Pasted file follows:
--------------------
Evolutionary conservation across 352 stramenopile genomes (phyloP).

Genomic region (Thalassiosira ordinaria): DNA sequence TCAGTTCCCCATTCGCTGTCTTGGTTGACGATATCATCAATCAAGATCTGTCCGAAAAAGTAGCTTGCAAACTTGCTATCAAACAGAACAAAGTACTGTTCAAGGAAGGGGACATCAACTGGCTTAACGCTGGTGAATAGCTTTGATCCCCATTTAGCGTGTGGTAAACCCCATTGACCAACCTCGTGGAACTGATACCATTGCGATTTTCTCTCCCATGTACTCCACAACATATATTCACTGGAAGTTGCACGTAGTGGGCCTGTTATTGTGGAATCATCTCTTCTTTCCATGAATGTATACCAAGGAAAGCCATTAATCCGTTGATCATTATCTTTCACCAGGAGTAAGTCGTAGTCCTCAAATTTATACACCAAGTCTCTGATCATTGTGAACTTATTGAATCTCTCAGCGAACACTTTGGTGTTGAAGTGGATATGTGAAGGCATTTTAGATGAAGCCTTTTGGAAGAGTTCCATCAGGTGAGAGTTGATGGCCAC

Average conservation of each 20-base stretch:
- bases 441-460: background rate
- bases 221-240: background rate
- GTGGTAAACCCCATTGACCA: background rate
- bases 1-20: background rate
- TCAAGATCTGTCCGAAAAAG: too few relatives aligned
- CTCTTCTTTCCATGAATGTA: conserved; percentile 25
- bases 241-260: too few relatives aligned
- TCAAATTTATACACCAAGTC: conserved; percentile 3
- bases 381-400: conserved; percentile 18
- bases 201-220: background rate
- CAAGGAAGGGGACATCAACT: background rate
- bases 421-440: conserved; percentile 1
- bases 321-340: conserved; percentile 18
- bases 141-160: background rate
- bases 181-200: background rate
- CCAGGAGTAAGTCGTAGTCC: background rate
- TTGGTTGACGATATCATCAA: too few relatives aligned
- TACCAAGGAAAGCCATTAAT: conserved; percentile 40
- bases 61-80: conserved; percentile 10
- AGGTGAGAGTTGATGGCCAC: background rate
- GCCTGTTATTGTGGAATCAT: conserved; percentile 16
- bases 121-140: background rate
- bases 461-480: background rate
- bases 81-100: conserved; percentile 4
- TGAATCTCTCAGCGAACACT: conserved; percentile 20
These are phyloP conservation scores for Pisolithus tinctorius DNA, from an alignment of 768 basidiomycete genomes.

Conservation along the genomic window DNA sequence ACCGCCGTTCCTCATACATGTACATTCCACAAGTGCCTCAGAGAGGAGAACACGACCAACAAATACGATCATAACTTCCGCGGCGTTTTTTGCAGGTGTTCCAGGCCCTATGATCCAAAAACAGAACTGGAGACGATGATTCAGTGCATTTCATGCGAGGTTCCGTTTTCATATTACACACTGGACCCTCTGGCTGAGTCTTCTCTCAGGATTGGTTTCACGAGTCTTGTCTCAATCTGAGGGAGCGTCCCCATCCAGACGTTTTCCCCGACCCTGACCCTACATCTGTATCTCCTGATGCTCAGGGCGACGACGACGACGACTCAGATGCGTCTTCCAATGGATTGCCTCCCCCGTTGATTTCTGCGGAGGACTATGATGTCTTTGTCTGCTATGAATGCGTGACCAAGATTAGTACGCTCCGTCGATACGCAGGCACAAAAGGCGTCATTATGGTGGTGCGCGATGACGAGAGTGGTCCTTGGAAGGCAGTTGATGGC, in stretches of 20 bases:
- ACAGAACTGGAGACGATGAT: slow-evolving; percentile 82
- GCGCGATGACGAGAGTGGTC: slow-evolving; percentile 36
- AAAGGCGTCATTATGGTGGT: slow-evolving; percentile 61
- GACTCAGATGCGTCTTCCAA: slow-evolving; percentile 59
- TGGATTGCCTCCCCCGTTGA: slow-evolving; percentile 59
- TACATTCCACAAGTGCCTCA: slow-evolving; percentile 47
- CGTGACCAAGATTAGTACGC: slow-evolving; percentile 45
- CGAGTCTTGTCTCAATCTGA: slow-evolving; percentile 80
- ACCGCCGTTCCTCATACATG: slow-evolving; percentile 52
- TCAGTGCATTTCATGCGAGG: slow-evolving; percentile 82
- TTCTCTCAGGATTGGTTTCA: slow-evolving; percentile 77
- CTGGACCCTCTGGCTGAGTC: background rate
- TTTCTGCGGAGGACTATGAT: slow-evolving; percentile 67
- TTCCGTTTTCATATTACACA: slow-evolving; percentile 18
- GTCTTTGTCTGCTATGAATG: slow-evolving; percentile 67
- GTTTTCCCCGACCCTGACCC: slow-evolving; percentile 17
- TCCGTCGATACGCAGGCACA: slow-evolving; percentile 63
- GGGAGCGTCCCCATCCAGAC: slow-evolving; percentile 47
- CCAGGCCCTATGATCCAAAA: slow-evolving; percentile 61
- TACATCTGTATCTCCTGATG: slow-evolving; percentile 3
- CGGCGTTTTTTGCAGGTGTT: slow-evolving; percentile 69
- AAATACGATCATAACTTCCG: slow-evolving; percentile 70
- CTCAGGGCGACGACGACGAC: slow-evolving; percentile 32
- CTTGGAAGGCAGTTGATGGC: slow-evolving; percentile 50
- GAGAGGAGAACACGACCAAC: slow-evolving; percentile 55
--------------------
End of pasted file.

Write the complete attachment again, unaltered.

Evolutionary conservation across 352 stramenopile genomes (phyloP).

Genomic region (Thalassiosira ordinaria): DNA sequence TCAGTTCCCCATTCGCTGTCTTGGTTGACGATATCATCAATCAAGATCTGTCCGAAAAAGTAGCTTGCAAACTTGCTATCAAACAGAACAAAGTACTGTTCAAGGAAGGGGACATCAACTGGCTTAACGCTGGTGAATAGCTTTGATCCCCATTTAGCGTGTGGTAAACCCCATTGACCAACCTCGTGGAACTGATACCATTGCGATTTTCTCTCCCATGTACTCCACAACATATATTCACTGGAAGTTGCACGTAGTGGGCCTGTTATTGTGGAATCATCTCTTCTTTCCATGAATGTATACCAAGGAAAGCCATTAATCCGTTGATCATTATCTTTCACCAGGAGTAAGTCGTAGTCCTCAAATTTATACACCAAGTCTCTGATCATTGTGAACTTATTGAATCTCTCAGCGAACACTTTGGTGTTGAAGTGGATATGTGAAGGCATTTTAGATGAAGCCTTTTGGAAGAGTTCCATCAGGTGAGAGTTGATGGCCAC

Average conservation of each 20-base stretch:
- bases 441-460: background rate
- bases 221-240: background rate
- GTGGTAAACCCCATTGACCA: background rate
- bases 1-20: background rate
- TCAAGATCTGTCCGAAAAAG: too few relatives aligned
- CTCTTCTTTCCATGAATGTA: conserved; percentile 25
- bases 241-260: too few relatives aligned
- TCAAATTTATACACCAAGTC: conserved; percentile 3
- bases 381-400: conserved; percentile 18
- bases 201-220: background rate
- CAAGGAAGGGGACATCAACT: background rate
- bases 421-440: conserved; percentile 1
- bases 321-340: conserved; percentile 18
- bases 141-160: background rate
- bases 181-200: background rate
- CCAGGAGTAAGTCGTAGTCC: background rate
- TTGGTTGACGATATCATCAA: too few relatives aligned
- TACCAAGGAAAGCCATTAAT: conserved; percentile 40
- bases 61-80: conserved; percentile 10
- AGGTGAGAGTTGATGGCCAC: background rate
- GCCTGTTATTGTGGAATCAT: conserved; percentile 16
- bases 121-140: background rate
- bases 461-480: background rate
- bases 81-100: conserved; percentile 4
- TGAATCTCTCAGCGAACACT: conserved; percentile 20
These are phyloP conservation scores for Pisolithus tinctorius DNA, from an alignment of 768 basidiomycete genomes.

Conservation along the genomic window DNA sequence ACCGCCGTTCCTCATACATGTACATTCCACAAGTGCCTCAGAGAGGAGAACACGACCAACAAATACGATCATAACTTCCGCGGCGTTTTTTGCAGGTGTTCCAGGCCCTATGATCCAAAAACAGAACTGGAGACGATGATTCAGTGCATTTCATGCGAGGTTCCGTTTTCATATTACACACTGGACCCTCTGGCTGAGTCTTCTCTCAGGATTGGTTTCACGAGTCTTGTCTCAATCTGAGGGAGCGTCCCCATCCAGACGTTTTCCCCGACCCTGACCCTACATCTGTATCTCCTGATGCTCAGGGCGACGACGACGACGACTCAGATGCGTCTTCCAATGGATTGCCTCCCCCGTTGATTTCTGCGGAGGACTATGATGTCTTTGTCTGCTATGAATGCGTGACCAAGATTAGTACGCTCCGTCGATACGCAGGCACAAAAGGCGTCATTATGGTGGTGCGCGATGACGAGAGTGGTCCTTGGAAGGCAGTTGATGGC, in stretches of 20 bases:
- ACAGAACTGGAGACGATGAT: slow-evolving; percentile 82
- GCGCGATGACGAGAGTGGTC: slow-evolving; percentile 36
- AAAGGCGTCATTATGGTGGT: slow-evolving; percentile 61
- GACTCAGATGCGTCTTCCAA: slow-evolving; percentile 59
- TGGATTGCCTCCCCCGTTGA: slow-evolving; percentile 59
- TACATTCCACAAGTGCCTCA: slow-evolving; percentile 47
- CGTGACCAAGATTAGTACGC: slow-evolving; percentile 45
- CGAGTCTTGTCTCAATCTGA: slow-evolving; percentile 80
- ACCGCCGTTCCTCATACATG: slow-evolving; percentile 52
- TCAGTGCATTTCATGCGAGG: slow-evolving; percentile 82
- TTCTCTCAGGATTGGTTTCA: slow-evolving; percentile 77
- CTGGACCCTCTGGCTGAGTC: background rate
- TTTCTGCGGAGGACTATGAT: slow-evolving; percentile 67
- TTCCGTTTTCATATTACACA: slow-evolving; percentile 18
- GTCTTTGTCTGCTATGAATG: slow-evolving; percentile 67
- GTTTTCCCCGACCCTGACCC: slow-evolving; percentile 17
- TCCGTCGATACGCAGGCACA: slow-evolving; percentile 63
- GGGAGCGTCCCCATCCAGAC: slow-evolving; percentile 47
- CCAGGCCCTATGATCCAAAA: slow-evolving; percentile 61
- TACATCTGTATCTCCTGATG: slow-evolving; percentile 3
- CGGCGTTTTTTGCAGGTGTT: slow-evolving; percentile 69
- AAATACGATCATAACTTCCG: slow-evolving; percentile 70
- CTCAGGGCGACGACGACGAC: slow-evolving; percentile 32
- CTTGGAAGGCAGTTGATGGC: slow-evolving; percentile 50
- GAGAGGAGAACACGACCAAC: slow-evolving; percentile 55